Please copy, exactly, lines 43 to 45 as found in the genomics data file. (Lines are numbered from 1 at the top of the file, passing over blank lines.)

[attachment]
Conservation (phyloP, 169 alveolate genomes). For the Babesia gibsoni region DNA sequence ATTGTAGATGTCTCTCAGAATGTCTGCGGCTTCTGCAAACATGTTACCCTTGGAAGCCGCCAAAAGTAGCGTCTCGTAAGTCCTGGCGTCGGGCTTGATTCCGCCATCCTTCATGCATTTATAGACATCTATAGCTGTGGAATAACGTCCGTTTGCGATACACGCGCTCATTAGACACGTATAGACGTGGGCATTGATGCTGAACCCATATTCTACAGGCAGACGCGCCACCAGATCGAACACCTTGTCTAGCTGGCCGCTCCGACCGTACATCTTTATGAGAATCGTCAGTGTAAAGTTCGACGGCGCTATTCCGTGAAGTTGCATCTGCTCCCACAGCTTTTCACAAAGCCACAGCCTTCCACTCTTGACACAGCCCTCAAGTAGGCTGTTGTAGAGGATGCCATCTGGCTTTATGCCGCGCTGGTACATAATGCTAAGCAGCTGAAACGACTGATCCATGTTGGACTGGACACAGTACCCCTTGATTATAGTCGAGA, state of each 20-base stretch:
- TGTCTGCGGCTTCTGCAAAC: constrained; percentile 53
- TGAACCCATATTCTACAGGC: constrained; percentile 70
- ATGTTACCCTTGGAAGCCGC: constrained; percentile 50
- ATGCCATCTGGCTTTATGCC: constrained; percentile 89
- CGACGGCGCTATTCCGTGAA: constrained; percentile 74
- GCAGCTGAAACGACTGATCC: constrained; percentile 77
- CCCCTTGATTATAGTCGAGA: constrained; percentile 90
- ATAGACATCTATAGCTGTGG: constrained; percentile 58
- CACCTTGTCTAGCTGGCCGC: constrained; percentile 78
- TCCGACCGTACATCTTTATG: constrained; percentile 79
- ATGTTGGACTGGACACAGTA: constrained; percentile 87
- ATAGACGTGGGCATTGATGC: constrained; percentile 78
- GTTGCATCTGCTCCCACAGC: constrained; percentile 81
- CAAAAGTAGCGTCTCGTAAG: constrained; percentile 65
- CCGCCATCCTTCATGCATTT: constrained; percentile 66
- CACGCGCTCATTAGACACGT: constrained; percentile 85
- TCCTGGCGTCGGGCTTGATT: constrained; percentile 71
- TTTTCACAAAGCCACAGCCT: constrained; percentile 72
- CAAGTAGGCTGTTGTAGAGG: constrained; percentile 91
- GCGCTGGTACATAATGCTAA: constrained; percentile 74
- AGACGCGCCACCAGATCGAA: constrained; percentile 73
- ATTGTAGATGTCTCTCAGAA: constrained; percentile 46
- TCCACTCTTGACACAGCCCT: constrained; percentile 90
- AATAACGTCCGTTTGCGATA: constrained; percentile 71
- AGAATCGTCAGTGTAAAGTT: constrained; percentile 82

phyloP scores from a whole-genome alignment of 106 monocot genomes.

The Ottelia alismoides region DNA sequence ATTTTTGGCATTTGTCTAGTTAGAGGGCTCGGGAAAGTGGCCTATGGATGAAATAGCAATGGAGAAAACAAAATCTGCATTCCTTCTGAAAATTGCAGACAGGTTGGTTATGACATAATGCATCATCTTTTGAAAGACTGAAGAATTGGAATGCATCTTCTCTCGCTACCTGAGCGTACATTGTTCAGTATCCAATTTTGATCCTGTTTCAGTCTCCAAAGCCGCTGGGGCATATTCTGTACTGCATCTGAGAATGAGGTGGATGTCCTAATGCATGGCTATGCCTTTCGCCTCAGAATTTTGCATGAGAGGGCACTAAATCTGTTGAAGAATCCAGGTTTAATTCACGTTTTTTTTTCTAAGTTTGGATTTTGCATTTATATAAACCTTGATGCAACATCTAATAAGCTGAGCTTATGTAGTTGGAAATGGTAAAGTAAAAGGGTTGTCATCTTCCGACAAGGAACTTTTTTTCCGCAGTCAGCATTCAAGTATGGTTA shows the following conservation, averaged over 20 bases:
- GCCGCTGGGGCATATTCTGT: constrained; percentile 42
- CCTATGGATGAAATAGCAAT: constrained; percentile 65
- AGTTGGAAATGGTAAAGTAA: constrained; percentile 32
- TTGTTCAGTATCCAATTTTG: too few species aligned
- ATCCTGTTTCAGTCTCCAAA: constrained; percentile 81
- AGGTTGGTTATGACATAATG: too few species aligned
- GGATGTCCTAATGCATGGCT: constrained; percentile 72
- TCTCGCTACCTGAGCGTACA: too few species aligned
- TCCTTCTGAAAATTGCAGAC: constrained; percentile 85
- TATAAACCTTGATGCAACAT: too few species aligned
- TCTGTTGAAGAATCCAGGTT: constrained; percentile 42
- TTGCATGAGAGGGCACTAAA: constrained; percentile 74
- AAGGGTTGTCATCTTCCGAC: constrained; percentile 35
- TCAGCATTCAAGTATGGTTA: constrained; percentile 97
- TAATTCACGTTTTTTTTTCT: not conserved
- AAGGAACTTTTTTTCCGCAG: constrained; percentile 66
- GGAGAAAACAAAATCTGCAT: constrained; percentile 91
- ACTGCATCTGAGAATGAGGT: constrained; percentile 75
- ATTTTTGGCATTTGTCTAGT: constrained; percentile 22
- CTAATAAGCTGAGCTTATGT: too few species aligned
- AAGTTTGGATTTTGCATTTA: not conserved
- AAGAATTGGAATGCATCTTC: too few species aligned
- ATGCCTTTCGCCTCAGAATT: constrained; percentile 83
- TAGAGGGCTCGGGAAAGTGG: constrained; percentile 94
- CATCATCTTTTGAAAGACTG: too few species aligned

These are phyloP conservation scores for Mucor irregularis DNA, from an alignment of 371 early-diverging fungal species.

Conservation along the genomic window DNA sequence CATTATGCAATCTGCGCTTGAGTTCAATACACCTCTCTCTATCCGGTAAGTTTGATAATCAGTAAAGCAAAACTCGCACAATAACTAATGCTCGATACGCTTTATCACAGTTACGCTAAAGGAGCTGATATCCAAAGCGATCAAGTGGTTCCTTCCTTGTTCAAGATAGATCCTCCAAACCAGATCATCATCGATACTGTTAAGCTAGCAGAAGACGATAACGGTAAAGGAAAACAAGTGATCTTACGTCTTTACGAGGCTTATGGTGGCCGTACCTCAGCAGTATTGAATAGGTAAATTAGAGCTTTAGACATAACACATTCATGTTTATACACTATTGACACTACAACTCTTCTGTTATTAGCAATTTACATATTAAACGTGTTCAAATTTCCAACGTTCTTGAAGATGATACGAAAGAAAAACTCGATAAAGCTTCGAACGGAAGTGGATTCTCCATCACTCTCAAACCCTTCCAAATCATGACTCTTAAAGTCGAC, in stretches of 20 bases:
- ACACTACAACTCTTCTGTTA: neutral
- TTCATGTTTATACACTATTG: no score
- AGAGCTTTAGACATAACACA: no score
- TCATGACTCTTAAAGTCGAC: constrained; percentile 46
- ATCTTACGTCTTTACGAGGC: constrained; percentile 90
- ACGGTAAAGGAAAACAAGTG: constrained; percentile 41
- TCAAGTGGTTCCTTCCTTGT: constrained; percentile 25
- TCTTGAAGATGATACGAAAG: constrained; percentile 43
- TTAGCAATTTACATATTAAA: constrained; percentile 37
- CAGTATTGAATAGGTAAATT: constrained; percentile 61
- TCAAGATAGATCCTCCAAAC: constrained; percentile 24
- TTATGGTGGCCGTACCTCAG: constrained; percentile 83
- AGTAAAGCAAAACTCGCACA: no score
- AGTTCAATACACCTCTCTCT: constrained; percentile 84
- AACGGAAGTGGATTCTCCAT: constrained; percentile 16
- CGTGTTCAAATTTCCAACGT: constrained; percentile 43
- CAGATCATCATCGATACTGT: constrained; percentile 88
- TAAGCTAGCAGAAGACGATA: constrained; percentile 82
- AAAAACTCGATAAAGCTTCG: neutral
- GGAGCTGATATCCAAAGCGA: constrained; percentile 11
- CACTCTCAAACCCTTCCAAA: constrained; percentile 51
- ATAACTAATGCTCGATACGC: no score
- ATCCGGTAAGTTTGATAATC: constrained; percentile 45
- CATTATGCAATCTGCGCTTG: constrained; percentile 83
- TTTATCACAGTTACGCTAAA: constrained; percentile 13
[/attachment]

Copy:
- TAATTCACGTTTTTTTTTCT: not conserved
- AAGGAACTTTTTTTCCGCAG: constrained; percentile 66
- GGAGAAAACAAAATCTGCAT: constrained; percentile 91